Judge a Book By Its Cover
Forget what your mama told you. Whoever said "don't judge a book by its cover" couldn't have actually been talking about books...
What with book covers changing to fit design trends and the classics constantly getting makeovers, it would seem that book covers are rather important. Actually, I'd argue that reading books is a lot like dating, so you should note bookish sex appeal...
- Reading, like dating, is quite a time commitment. And if you're going to be spending a lot of time looking at something (or someone), you want it to look good. When you first see a potential date, the first thing you notice is his or her attractiveness. (Yes you did. Don't lie. None of that "I only see their heart" mess.) Likewise, if you found yourself drawn to a particular book on a shelf that's filled with books, I venture to say it had something to do with the sexiness of that spine.
- If bookish looks weren't important, you'd have been happy with that beat up copy of Alice in Wonderland instead of forking out for the collector's addition. In a relationship how you want all your friends to think your boo is cute (hence all those selfies, of course), and in your reading relationships, you want people to think your books are pretty, too.
- I don't know about you, but I often fall asleep reading. And you better believe if I'm going to let a book (or a man) share my bed, I'm not going to be too thrilled if I wake up regretting it.
I could go on, but you get the picture.
Furthermore, much in the same way of couples who met on OkCupid, I met one of my favorite books based on appearance. Meet A Partial History of Lost Causes by Jennifer duBois.
I was taking a casual stroll through my favorite indie bookstore (Square Books in Oxford, Mississippi), not looking for anything in particular. After checking the staff picks, new releases, and the featured books on the prominent freestanding table real estate, I still hadn't found a book I wanted to take home. Then, suddenly, my eyes fell upon A Partial History of Lost Causes and my face took on what I can only imagine to be Ryan Gosling's expression from his "Hey girl" memes.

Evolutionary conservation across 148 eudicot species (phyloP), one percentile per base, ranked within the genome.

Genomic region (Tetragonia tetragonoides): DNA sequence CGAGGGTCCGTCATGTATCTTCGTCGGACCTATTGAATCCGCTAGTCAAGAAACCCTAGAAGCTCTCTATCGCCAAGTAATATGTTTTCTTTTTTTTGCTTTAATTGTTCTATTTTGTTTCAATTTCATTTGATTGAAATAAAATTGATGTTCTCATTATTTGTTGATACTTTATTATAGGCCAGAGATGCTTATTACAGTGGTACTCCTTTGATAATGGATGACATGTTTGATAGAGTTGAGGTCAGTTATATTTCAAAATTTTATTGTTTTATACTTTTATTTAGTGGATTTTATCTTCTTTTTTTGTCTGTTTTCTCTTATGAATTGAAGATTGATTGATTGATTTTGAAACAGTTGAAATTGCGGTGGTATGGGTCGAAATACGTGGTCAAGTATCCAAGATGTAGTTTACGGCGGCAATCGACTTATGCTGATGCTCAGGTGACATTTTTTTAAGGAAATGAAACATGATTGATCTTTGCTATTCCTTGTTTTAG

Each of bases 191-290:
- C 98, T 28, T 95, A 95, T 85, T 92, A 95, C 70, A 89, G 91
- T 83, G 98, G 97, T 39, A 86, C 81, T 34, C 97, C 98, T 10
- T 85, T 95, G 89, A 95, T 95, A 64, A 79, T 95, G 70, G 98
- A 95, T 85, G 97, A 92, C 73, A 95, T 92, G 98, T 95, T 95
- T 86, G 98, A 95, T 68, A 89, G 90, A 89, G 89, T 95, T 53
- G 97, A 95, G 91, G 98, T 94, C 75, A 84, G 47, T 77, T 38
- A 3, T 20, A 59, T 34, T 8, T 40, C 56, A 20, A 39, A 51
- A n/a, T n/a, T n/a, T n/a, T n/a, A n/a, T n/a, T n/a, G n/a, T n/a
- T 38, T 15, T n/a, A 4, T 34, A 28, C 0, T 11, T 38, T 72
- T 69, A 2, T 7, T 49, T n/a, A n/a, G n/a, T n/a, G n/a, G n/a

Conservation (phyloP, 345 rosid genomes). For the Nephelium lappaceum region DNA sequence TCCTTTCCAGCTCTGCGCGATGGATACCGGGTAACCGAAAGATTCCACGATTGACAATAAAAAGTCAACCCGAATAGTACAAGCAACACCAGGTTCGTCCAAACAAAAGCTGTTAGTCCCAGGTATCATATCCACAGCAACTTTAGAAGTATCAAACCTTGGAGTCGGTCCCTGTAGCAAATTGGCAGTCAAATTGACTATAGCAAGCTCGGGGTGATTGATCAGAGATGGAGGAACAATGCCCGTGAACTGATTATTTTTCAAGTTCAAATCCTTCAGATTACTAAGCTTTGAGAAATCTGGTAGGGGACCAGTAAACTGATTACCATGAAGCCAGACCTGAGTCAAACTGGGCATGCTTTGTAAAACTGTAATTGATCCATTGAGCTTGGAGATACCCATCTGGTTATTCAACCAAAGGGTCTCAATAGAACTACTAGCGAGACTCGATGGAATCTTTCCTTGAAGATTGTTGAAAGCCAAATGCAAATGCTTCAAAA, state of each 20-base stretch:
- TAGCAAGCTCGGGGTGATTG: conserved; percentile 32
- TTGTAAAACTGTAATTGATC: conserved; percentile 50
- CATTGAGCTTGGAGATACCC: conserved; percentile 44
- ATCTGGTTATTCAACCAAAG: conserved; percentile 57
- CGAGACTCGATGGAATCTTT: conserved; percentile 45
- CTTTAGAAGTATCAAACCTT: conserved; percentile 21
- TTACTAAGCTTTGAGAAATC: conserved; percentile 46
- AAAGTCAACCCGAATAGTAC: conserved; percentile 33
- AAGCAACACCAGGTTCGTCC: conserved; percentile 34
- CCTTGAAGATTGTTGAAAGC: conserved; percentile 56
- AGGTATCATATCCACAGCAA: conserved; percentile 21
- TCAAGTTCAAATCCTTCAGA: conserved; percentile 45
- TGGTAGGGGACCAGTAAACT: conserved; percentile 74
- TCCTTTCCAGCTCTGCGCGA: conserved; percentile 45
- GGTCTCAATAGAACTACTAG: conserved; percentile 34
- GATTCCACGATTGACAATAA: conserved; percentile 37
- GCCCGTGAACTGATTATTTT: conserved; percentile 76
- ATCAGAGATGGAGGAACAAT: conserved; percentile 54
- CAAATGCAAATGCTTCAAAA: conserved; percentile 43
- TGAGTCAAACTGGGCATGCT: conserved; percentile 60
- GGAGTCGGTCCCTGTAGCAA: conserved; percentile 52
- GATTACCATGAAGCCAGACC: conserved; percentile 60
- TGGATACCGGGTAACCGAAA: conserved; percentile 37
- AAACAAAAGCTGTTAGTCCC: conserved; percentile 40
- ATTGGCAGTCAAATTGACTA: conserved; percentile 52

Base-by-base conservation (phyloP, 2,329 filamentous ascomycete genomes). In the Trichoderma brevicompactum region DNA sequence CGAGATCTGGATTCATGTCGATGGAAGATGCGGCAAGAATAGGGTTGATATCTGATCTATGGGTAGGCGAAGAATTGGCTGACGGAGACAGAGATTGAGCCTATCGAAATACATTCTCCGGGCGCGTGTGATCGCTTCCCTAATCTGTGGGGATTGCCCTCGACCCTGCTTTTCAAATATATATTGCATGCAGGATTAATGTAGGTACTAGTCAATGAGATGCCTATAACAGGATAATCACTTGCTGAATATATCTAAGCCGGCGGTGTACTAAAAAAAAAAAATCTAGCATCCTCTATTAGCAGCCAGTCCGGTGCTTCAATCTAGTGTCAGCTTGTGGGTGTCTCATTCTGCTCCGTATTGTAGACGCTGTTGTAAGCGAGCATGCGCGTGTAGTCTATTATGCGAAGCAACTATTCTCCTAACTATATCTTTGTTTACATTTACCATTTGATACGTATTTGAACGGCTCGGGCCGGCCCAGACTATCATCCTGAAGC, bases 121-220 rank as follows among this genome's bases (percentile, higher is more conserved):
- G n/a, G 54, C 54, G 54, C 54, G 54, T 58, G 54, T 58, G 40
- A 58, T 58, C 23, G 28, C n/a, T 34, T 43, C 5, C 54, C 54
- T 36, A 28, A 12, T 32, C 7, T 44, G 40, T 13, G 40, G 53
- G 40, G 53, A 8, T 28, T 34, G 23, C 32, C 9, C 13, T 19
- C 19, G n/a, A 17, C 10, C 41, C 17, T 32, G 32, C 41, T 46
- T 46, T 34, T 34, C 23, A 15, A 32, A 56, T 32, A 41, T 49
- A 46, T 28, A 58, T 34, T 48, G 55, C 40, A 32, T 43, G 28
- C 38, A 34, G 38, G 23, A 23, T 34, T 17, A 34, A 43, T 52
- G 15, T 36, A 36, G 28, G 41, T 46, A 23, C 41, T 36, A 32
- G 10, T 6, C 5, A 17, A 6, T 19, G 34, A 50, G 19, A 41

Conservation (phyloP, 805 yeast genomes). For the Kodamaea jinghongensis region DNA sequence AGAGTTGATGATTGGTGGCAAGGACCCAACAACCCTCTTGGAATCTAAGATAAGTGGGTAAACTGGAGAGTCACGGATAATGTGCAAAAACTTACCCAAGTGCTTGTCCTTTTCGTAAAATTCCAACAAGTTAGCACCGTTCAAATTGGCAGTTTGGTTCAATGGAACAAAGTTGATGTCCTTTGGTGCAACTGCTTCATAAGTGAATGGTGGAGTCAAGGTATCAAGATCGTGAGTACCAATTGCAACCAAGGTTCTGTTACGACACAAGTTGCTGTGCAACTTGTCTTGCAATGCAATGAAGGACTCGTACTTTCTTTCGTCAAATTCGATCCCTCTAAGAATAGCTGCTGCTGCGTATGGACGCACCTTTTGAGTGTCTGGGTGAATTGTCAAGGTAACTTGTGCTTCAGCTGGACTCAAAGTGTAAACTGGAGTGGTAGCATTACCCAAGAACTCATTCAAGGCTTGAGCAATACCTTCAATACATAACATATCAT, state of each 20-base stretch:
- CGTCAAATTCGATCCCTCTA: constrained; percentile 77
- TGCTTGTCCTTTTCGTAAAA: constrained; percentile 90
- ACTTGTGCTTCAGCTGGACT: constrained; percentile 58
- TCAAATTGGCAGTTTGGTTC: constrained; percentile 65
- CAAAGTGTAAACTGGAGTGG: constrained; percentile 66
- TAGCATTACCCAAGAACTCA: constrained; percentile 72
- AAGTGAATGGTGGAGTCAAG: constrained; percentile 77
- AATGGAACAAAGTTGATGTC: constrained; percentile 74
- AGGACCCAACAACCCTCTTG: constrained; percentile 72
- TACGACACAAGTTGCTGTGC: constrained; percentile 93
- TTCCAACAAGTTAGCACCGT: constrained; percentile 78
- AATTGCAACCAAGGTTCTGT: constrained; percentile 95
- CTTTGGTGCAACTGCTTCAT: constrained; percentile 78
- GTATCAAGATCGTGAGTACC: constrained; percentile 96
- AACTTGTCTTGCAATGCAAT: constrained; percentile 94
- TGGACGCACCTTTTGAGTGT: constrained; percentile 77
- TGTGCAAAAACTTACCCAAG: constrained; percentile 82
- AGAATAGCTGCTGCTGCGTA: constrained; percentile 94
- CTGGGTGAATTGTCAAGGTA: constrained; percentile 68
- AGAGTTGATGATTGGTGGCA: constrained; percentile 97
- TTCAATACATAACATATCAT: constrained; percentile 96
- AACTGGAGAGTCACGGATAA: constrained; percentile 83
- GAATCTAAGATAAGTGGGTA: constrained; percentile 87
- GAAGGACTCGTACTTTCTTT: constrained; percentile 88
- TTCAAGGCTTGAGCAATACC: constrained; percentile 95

The cover captivated me--something about those soothing colors, the mysterious title in that nice blocky font, and the air of sophisticated travel-type intelligentsia in the picture. I was curious. I should also mention that I'd never heard of the author, Jennifer duBois, which made sense because this was her debut novel.
Now, I consume a lot of bookish media. I mean, a lot. I read up on the newest releases, the authors everyone is talking about, author drama (believe me, literary folk could use their own version of celebrity tabloids)... Hell, I'll even entertain the critics by reading the occasional snobby review and letting them think they're still relevant. (They're not. But that's a whole 'nother post.) Yet, despite all my book obsessiveness, I hadn't heard a word about A Partial History of Lost Causes.
I came for the book cover, but I stayed for the content. I mean, I'm not shallow in my relationships--be they books or dating. I figure if someone has put a lot of design effort into a book cover, it must be because they believe in the power of the story. While it's more true for books than dates, outward appearance tends to be a reflection of what's inside.
As my favorite fashion blogger, Southern Femme, says, "Fashion is visual currency." And, essentially, a book jacket--no pun intended--is the fashion of the literary world. Therefore, that jacket needs to be clean, pressed, tailored, and have shiny gold buttons if it's going to get my attention.
So, I say go forth unburdened of guilt and judge books by their covers. You might just meet a book you can fall in love with.
(And for your nerdy pleasure, there's a whole Tumblr of Ryan Gosling "Hey, Girl" librarian style memes. You're welcome.)